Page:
THE U.S. GOVERNMENT still owns 92 percent of AIG, the troubled insurance giant whose dangerous derivatives business blew up in 2008, necessitating a federal bailout. The government also retains about one-quarter of the common stock of General Motors, which it took as part of the $50 billion bankruptcy-cum-bailout that salvaged that automaker in 2009.

Alas, both firms’ share prices have been tumbling lately, which means that taxpayers stand to recover billions of dollars less than they would make otherwise. Does that mean that the Obama administration should shelve its plans to divest these stakes possibly as early as May?

Probably not. No one can be happy that a 25 percent drop in AIG’s stock price since the start of 2011 has reduced the Treasury Department’s paper profit on the bailout from $24 billion to about $6 billion. Nor is it cause for celebration that reborn GM’s stock has fallen from about $33 at the time of its initial public offering in November to about $30 today — which translates into an $11 billion net loss for the government on the GM bailout if Uncle Sam were to sell out today.

But federal profit maximization was not the main purpose of the AIG or GM rescues — nor of the broader bank rescue under the Troubled Assets Relief Program (TARP). Rather, the Bush and Obama administrations undertook the bailouts to avoid what could have been catastrophic damage to the wider economy if the companies had suddenly gone under amid the general financial panic of late 2008 and early 2009. And while Treasury actually expects a $20 billion profit on the TARP bank bailout, there has never been much prospect of a similar outcome for GM. Indeed, the government won’t make money on GM unless and until its stock hits $54 a share, which could take years. Even though GM has returned to profitability, its current woes include high gas prices, stagnant U.S. market share and costly pension obligations.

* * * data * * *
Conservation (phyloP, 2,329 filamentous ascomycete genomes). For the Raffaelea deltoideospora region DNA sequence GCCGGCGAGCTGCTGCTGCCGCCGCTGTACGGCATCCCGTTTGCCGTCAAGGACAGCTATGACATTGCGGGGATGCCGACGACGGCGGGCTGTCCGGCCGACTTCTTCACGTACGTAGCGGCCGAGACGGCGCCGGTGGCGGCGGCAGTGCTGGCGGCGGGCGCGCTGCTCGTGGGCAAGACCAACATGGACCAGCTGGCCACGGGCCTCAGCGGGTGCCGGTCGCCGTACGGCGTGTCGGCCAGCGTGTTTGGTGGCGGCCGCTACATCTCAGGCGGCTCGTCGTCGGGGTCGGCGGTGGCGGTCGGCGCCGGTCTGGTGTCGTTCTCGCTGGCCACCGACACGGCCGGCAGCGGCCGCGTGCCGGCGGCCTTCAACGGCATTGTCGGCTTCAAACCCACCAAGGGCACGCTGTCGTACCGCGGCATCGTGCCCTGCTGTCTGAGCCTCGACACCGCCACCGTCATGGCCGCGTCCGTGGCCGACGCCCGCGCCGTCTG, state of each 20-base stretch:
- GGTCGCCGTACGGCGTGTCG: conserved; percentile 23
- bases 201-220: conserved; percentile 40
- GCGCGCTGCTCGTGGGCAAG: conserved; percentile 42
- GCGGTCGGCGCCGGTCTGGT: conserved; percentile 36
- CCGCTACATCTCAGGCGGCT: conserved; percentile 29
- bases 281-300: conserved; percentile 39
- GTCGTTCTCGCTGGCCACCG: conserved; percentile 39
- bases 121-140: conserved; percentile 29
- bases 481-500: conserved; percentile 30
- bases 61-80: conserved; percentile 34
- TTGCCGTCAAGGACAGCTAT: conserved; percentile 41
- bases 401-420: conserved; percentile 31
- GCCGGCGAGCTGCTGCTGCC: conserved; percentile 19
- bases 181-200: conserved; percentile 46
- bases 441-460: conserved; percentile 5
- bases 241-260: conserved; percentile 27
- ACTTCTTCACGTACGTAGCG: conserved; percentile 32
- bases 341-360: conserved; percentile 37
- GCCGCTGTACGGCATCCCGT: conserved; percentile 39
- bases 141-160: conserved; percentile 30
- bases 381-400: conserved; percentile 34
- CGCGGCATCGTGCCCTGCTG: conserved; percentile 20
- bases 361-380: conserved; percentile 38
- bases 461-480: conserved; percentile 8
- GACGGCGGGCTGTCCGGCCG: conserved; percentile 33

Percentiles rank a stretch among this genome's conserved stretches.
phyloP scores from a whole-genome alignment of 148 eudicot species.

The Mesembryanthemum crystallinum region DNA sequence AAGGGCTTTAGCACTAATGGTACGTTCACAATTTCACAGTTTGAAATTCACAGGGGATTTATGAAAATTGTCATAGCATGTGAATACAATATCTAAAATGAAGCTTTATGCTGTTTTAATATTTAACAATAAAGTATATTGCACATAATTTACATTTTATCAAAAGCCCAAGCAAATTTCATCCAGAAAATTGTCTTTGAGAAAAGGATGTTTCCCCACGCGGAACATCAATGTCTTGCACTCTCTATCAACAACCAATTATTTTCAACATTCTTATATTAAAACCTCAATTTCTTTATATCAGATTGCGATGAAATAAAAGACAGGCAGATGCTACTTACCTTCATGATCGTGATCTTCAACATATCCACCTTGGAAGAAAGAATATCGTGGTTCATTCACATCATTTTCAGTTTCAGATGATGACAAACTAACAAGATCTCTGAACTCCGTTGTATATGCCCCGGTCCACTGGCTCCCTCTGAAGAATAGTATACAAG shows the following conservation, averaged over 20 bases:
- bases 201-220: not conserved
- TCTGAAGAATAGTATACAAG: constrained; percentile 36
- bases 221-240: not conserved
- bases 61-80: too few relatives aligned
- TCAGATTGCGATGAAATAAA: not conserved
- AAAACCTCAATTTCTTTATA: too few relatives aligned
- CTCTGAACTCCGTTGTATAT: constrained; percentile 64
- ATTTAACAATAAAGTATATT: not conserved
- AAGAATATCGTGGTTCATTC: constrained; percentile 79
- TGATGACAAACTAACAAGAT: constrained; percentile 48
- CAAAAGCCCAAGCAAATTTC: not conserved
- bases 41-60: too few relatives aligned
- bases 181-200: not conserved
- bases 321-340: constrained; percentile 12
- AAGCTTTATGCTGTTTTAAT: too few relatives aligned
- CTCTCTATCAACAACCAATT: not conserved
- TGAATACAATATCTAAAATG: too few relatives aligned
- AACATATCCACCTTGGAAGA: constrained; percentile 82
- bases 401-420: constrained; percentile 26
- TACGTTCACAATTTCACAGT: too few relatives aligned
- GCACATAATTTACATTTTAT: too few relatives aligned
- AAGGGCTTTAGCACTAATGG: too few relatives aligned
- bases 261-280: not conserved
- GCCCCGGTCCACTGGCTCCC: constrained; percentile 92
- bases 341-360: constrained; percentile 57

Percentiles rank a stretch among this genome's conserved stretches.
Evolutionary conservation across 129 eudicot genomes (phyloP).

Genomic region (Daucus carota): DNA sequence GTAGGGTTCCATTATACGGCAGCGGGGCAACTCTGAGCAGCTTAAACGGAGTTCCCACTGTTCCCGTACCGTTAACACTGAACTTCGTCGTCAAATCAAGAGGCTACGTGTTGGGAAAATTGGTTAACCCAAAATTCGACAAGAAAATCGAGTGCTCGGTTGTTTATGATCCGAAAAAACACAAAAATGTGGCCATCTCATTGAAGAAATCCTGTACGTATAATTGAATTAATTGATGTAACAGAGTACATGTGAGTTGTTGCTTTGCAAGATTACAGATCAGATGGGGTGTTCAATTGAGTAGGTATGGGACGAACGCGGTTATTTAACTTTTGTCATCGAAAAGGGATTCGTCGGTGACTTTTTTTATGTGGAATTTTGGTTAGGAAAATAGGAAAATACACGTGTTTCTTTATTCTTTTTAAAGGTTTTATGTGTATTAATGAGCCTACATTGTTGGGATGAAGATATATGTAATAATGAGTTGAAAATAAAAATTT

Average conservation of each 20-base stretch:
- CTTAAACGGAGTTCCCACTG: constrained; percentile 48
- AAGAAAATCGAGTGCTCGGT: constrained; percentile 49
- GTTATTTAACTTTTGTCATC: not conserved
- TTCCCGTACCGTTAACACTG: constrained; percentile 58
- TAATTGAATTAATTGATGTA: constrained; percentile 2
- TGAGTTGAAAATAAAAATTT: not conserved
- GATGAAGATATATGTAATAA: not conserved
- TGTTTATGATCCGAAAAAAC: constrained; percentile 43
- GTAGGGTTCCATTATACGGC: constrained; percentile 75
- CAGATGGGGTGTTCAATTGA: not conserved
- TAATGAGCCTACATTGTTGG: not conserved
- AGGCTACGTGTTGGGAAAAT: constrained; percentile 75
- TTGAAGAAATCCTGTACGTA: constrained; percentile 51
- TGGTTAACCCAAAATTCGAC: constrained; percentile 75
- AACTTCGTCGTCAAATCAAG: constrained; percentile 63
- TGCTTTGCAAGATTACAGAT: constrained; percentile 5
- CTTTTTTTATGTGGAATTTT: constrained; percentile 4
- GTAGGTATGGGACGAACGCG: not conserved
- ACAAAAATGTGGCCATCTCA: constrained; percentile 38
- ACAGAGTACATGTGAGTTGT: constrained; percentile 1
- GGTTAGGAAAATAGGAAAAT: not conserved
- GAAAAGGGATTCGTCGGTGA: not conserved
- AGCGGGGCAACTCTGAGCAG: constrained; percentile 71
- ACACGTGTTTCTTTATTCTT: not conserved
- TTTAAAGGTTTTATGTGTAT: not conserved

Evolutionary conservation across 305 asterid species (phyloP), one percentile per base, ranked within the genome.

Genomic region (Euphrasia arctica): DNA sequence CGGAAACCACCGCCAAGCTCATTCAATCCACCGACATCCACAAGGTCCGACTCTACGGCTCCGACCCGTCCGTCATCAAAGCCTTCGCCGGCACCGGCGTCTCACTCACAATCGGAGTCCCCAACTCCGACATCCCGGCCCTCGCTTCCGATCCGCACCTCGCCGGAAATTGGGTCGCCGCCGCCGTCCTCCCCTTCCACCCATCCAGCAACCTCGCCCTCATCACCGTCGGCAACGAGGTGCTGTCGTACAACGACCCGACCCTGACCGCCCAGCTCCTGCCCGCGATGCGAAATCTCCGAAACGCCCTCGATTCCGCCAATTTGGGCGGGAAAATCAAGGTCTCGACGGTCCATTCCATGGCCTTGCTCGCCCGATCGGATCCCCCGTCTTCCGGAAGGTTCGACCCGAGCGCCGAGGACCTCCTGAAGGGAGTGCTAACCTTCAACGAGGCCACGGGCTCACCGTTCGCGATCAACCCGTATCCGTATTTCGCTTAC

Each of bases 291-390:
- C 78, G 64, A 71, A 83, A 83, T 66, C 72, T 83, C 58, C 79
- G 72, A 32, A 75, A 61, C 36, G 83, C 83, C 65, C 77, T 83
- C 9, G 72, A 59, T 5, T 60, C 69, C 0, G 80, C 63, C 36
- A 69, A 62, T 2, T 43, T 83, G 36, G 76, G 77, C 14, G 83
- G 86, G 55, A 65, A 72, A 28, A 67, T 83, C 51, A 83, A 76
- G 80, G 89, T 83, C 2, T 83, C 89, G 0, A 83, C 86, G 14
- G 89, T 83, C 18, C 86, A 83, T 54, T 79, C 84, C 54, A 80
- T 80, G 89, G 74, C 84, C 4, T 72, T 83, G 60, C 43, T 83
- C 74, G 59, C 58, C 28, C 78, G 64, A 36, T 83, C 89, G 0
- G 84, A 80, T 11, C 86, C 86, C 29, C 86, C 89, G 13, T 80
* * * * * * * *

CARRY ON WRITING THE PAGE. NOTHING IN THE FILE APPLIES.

All the more reason for the Treasury Department to exit as rapidly as possible — short of actually dumping stock at a discount. The mere fact of government ownership is a drag on GM’s profit potential. Consumers bridle at doing business with “Government Motors,” as do potential new management hires. GM can’t address either problem until the government gets out. Yes, the sale of the government’s last shares in the auto behemoth will crystallize its losses — while no one can ever quantify the averted disaster with the same precision.

We have had our problems with the terms President Obama’s team negotiated in bailing out GM (and smaller Chrysler). It could have driven a harder bargain. But voters will have to ultimately decide whether they got their money’s worth. That’s why selling GM, now or later, creates political risk for the Obama administration — and why Treasury might as well get on with it.